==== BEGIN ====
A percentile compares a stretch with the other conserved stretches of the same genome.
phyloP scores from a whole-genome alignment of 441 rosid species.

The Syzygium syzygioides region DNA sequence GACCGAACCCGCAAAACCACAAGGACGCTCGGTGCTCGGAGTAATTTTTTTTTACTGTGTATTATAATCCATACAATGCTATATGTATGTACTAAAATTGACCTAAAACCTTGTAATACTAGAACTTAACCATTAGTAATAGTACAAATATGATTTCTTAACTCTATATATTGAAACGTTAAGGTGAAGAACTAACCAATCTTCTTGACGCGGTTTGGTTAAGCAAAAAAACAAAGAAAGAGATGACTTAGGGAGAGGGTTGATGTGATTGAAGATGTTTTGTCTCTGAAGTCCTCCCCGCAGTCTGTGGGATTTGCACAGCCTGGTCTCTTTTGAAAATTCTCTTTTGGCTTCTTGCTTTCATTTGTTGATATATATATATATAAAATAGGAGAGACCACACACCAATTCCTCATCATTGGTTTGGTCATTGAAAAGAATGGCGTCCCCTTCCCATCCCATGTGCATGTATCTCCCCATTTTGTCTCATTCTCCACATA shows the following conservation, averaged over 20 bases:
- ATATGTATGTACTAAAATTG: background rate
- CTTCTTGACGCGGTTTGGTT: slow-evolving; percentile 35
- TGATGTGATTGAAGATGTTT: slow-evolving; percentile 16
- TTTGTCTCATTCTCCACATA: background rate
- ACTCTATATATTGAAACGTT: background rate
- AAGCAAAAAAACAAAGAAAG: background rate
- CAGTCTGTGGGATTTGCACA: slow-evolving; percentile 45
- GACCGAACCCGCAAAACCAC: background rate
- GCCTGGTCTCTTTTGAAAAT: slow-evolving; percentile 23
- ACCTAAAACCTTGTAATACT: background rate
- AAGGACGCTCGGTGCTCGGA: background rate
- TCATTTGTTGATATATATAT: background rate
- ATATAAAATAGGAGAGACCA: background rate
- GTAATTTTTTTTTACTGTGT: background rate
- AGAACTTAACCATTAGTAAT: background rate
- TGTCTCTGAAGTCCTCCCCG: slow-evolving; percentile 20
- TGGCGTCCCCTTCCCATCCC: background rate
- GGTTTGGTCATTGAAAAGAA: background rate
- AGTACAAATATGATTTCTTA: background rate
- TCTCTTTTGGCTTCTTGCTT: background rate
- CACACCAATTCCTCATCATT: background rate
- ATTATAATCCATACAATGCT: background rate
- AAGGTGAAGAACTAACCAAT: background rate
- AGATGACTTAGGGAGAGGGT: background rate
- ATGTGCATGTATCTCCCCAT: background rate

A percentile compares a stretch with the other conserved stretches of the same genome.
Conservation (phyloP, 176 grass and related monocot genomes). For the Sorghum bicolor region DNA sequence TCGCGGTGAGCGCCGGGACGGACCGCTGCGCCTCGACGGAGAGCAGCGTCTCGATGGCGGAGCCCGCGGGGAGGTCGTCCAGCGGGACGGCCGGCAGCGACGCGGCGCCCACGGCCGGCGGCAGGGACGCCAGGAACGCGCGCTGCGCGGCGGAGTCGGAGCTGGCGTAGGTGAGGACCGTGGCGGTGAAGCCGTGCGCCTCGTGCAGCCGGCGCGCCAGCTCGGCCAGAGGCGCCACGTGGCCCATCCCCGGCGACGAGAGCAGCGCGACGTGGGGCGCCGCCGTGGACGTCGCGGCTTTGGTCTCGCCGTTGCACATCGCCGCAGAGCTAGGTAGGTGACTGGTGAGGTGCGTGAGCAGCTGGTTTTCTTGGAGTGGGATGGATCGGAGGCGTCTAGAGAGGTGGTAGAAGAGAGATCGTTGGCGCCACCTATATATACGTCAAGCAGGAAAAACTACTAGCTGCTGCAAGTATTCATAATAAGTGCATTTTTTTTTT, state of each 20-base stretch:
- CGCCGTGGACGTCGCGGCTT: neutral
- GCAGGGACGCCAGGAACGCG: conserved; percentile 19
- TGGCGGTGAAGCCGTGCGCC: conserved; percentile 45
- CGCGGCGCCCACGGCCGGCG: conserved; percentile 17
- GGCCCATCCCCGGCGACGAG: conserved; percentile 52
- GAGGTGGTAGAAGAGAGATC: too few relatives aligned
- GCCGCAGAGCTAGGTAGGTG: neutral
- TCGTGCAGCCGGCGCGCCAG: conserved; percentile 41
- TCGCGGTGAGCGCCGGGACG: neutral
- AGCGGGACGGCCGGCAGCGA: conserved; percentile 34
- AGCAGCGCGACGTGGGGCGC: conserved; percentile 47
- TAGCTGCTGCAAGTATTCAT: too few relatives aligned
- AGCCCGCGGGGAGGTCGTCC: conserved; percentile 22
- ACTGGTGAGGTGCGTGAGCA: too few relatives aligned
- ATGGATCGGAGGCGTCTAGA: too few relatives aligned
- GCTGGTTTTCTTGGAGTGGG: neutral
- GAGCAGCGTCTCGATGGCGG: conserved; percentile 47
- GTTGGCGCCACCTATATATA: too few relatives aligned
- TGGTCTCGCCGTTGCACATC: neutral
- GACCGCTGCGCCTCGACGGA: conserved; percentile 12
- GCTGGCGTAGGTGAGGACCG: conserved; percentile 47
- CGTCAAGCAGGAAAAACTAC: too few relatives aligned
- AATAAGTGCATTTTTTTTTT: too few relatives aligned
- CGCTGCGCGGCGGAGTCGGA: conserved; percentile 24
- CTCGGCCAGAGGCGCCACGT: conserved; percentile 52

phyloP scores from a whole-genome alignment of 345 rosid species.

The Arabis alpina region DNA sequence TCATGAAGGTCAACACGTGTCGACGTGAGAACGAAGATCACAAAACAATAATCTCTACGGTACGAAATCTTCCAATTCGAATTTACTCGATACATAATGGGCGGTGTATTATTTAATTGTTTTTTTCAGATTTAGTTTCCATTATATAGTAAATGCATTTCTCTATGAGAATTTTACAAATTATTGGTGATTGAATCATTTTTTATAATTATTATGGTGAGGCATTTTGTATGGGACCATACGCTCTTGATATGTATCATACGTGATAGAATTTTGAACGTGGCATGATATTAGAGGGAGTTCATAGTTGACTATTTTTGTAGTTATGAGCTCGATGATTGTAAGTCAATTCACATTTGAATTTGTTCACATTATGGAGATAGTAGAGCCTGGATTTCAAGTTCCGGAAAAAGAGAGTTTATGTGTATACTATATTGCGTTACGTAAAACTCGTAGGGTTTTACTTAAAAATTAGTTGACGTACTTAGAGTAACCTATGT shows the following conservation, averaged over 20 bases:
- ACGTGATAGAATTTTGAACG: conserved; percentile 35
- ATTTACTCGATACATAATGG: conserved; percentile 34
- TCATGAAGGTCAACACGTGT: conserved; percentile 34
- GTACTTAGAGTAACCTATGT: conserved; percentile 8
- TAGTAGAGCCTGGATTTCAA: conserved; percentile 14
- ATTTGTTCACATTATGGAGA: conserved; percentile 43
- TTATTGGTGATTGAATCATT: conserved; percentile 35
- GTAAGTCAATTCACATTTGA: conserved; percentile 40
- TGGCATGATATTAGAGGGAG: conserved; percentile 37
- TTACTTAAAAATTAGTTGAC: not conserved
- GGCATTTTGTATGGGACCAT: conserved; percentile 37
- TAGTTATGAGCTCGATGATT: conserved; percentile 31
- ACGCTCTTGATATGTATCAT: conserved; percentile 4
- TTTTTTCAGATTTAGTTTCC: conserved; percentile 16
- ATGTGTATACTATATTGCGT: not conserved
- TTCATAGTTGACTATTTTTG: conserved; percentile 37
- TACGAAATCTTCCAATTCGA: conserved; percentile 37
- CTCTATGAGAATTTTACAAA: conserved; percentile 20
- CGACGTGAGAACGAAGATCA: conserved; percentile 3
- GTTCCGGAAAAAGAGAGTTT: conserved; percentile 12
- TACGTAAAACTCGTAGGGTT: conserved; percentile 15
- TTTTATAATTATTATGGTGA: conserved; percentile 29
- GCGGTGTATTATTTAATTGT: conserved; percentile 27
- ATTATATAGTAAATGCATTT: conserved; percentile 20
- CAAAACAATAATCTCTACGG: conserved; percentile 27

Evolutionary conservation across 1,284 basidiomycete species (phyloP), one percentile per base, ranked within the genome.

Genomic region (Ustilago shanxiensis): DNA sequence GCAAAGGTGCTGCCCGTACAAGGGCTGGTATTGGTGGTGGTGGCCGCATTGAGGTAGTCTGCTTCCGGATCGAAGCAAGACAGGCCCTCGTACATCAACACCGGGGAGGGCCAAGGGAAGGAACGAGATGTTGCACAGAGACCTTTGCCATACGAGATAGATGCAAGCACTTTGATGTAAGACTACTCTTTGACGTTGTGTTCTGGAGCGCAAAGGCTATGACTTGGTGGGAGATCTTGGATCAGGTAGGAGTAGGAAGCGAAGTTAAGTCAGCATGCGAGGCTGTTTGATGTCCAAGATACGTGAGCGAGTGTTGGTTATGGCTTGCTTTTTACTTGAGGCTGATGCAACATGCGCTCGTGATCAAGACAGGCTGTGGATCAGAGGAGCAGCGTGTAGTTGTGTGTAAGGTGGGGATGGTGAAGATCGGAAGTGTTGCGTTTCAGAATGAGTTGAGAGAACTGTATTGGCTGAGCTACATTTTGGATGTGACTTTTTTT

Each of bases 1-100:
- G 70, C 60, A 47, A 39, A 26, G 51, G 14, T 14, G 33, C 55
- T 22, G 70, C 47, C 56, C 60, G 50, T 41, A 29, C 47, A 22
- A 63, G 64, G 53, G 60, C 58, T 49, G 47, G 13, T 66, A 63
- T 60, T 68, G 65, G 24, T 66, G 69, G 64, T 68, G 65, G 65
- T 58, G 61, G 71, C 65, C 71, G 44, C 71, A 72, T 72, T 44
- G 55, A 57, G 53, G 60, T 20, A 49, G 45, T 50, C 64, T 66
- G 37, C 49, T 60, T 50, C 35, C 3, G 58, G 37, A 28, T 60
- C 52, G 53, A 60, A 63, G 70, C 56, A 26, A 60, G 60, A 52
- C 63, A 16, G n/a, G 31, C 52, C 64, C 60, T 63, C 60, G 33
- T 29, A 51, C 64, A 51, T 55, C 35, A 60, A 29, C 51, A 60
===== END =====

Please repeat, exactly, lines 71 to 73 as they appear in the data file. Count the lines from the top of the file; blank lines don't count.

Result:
- TTTTTTCAGATTTAGTTTCC: conserved; percentile 16
- ATGTGTATACTATATTGCGT: not conserved
- TTCATAGTTGACTATTTTTG: conserved; percentile 37